Thursday, March 28, 2013


by Allison Pang

I've mentioned before that I don't plot too well. Or maybe it's just that I don't like to. For me, much of the magic is more or less lost when I have a play by play schematic.

Now, just because I don't plot much doesn't mean that I don't know where I'm going. For example, this new book I'm writing? I know the exact sentence it's going to end with. (And actually this book has pretty much become two books at this point - and I know the exact sentence *that* book is going to end with.) What it boils down for me is that as long as I know where I'm going, it doesn't really matter how I get there.

There's a caveat to that though - there's a big difference between author wanderlust...and author wanderLOST.

(I'm so horribly clever, aren't I?)

Just because I have a vague idea of where I'm going doesn't give me free rein to just arbitrarily create characters or scenes that don't have purpose.

Or really, as a panster, it does - however, the other side of that coin is cleaning it up. Obviously, YMMV, but for me, the first draft is nearly always a hot mess - the beginning works, the end works, but somewhere in the middle I tend to lose my way.

Sometimes that actually works out okay - I end up going down paths I hadn't intended to, and suddenly I see that one strand that ties it all together.  Sometimes that strand ends up unraveling the whole damn thing. I really try not to let it get that far, though. I can usually tell when something isn't working - that's when I back up a few steps and see what happens if I take it down a different path.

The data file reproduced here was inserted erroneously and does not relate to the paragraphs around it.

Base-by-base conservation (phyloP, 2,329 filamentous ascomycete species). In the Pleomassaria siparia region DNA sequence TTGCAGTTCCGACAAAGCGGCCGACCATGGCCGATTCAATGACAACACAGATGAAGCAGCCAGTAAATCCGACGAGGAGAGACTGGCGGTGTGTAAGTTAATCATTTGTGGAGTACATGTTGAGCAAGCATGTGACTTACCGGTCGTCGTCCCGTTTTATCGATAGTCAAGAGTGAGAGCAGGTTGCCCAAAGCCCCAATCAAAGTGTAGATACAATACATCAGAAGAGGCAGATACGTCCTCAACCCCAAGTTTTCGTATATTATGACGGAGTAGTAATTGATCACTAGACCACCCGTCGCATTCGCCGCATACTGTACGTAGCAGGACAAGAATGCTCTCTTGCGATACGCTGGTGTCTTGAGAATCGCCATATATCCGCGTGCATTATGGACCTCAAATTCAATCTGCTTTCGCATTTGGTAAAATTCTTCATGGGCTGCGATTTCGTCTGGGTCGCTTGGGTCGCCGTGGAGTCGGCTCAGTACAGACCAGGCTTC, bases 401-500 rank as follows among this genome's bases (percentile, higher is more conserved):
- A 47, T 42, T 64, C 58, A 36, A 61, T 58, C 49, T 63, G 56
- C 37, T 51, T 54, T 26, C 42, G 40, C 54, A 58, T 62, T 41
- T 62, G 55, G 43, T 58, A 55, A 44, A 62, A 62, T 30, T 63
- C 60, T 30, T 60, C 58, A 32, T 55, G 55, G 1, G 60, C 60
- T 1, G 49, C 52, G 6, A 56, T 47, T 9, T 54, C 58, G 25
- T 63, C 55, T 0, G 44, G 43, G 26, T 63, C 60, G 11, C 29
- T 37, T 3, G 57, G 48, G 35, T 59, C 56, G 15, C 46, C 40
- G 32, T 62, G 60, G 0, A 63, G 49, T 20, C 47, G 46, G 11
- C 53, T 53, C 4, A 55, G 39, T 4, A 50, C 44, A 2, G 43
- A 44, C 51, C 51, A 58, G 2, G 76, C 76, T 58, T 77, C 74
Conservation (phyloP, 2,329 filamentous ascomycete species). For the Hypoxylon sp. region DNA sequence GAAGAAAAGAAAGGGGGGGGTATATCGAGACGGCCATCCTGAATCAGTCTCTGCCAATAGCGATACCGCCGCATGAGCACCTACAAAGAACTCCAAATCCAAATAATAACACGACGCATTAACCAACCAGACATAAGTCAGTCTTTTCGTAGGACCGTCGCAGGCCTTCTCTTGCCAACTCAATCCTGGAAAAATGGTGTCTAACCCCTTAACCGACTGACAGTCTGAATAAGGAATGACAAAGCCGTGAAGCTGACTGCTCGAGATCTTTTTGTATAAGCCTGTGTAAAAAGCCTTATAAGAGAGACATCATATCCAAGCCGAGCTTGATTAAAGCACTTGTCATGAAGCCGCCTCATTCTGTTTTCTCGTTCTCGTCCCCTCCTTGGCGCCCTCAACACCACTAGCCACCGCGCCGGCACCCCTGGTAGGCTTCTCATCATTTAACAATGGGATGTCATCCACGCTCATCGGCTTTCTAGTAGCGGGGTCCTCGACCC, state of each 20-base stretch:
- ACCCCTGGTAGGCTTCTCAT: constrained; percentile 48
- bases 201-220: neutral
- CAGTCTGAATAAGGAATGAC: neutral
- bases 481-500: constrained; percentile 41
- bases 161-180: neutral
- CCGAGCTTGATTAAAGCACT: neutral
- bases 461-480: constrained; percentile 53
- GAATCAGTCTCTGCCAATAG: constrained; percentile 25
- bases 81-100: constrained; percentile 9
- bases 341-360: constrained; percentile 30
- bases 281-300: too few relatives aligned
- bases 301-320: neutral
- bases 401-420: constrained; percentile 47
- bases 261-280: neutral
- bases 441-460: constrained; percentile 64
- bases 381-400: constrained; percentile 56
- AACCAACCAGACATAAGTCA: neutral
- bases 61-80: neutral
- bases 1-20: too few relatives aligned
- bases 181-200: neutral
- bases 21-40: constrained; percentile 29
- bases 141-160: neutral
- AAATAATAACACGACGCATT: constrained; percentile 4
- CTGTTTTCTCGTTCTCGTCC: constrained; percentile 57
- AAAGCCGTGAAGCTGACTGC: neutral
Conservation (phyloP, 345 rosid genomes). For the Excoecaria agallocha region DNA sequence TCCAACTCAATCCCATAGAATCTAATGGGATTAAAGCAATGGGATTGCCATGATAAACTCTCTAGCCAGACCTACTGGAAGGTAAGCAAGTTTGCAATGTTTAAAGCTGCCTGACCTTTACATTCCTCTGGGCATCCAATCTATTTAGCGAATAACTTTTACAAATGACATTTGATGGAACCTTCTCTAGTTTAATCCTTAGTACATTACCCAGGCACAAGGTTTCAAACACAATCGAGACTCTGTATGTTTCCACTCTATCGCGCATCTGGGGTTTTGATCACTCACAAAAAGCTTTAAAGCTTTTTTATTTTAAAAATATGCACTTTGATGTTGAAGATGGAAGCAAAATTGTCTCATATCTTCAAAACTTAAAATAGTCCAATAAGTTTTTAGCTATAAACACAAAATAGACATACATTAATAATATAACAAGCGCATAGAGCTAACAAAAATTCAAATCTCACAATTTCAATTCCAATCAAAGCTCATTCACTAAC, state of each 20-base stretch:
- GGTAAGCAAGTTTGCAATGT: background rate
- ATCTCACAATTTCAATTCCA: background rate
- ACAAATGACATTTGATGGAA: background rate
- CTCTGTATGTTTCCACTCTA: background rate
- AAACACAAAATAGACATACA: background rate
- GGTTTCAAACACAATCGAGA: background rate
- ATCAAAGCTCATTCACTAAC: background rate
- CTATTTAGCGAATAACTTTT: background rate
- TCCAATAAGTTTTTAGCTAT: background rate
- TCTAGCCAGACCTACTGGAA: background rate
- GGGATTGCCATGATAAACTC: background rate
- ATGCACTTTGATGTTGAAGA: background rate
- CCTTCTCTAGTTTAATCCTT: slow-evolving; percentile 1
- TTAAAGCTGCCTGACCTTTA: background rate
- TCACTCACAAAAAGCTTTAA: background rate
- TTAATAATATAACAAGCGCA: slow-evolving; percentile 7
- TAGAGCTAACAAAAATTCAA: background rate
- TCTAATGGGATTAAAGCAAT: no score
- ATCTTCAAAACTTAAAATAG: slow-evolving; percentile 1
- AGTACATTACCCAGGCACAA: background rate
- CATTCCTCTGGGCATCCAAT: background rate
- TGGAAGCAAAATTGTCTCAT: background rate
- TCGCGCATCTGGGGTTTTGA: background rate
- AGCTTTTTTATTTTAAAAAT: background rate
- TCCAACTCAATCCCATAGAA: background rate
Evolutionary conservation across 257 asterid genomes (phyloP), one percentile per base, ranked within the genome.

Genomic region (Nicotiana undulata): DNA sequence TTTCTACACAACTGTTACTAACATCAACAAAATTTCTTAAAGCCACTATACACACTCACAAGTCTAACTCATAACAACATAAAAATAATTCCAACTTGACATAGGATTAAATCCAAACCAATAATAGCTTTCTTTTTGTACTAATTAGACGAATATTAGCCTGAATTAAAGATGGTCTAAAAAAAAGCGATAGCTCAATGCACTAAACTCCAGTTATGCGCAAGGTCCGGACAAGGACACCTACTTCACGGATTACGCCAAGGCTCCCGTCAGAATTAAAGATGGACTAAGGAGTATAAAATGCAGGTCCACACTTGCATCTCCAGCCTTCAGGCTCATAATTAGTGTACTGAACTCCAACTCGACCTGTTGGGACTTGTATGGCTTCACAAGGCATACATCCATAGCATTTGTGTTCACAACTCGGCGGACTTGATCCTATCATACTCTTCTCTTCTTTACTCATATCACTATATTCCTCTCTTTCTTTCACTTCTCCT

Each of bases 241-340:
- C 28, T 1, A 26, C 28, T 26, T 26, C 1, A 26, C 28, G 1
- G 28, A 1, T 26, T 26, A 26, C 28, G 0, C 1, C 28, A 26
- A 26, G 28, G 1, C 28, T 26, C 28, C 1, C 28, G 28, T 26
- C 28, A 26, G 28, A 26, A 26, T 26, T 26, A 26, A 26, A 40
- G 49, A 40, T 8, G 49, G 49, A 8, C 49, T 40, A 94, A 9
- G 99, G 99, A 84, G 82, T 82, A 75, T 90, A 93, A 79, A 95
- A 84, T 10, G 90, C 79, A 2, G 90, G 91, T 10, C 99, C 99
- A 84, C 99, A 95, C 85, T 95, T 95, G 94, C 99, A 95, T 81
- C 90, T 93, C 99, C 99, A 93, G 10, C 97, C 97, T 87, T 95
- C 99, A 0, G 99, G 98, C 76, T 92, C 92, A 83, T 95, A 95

How do I know when something's not working? My characters start standing around snarking at each other. It's a bit like being a play director - sometimes actors can improv beautifully, but if they're constantly looking off-stage for their lines? Yeah...there's a problem.

If I get really stuck, then I will sometimes look at "plotting" - which for me involved writing down what I already know, and what I'd *like* to see happen. I do it with pen and paper instead of the keyboard because there's something about being able to doodle while I do it that helps me connect the dots.

I tend to brainstorm and puzzle things out best in the shower, though. I have been known to take upwards of 4 or 5 showers a day, though that's fairly rare. Hot water is relaxing and helps me think. (I'm pretty sure I'm not alone in this - I know some people who have tile crayons they use in the tub for much the same reason.)

But that's about the extent of my plotting. If I'm feeling really up to it, I may actually put down plot points I'd like to see happen in hypothetical chapters. (e.g. Chapter X - they find a body. Might be under the bed. Who put it there? I will find out!)

The one exception to the plotting thing is my collab for the webcomic. 1) There's no undo button. I can't risk
writing us into a corner because the story is already out there and being read. 2) It's a collab for a reason - both Aimo and I have to be on the same page as far as where we're going. 3) It would be pretty unfair to Aimo to constantly change my mind. If she's only storyboarded a scene, that's easy enough, but once she's started inking?

But for whatever reason, I don't mind plotting the webcomic at all. Don't know if that's because it's a collab, or because I'm just as eager as all the other readers to see my concepts coming to life in pictures. :)

1 comment:

  1. Ooh, I like this one Allison. My husband always asks me why I like to read bodice rippers and watch chick flicks when they all end up the same? I do enjoy both of these, mixed in with my paranormal, UF, and sci-fi...why? Because even knowing the ending is freeing, then ANYTHING can happen on the road to reach the ending. That is what keeps me coming back.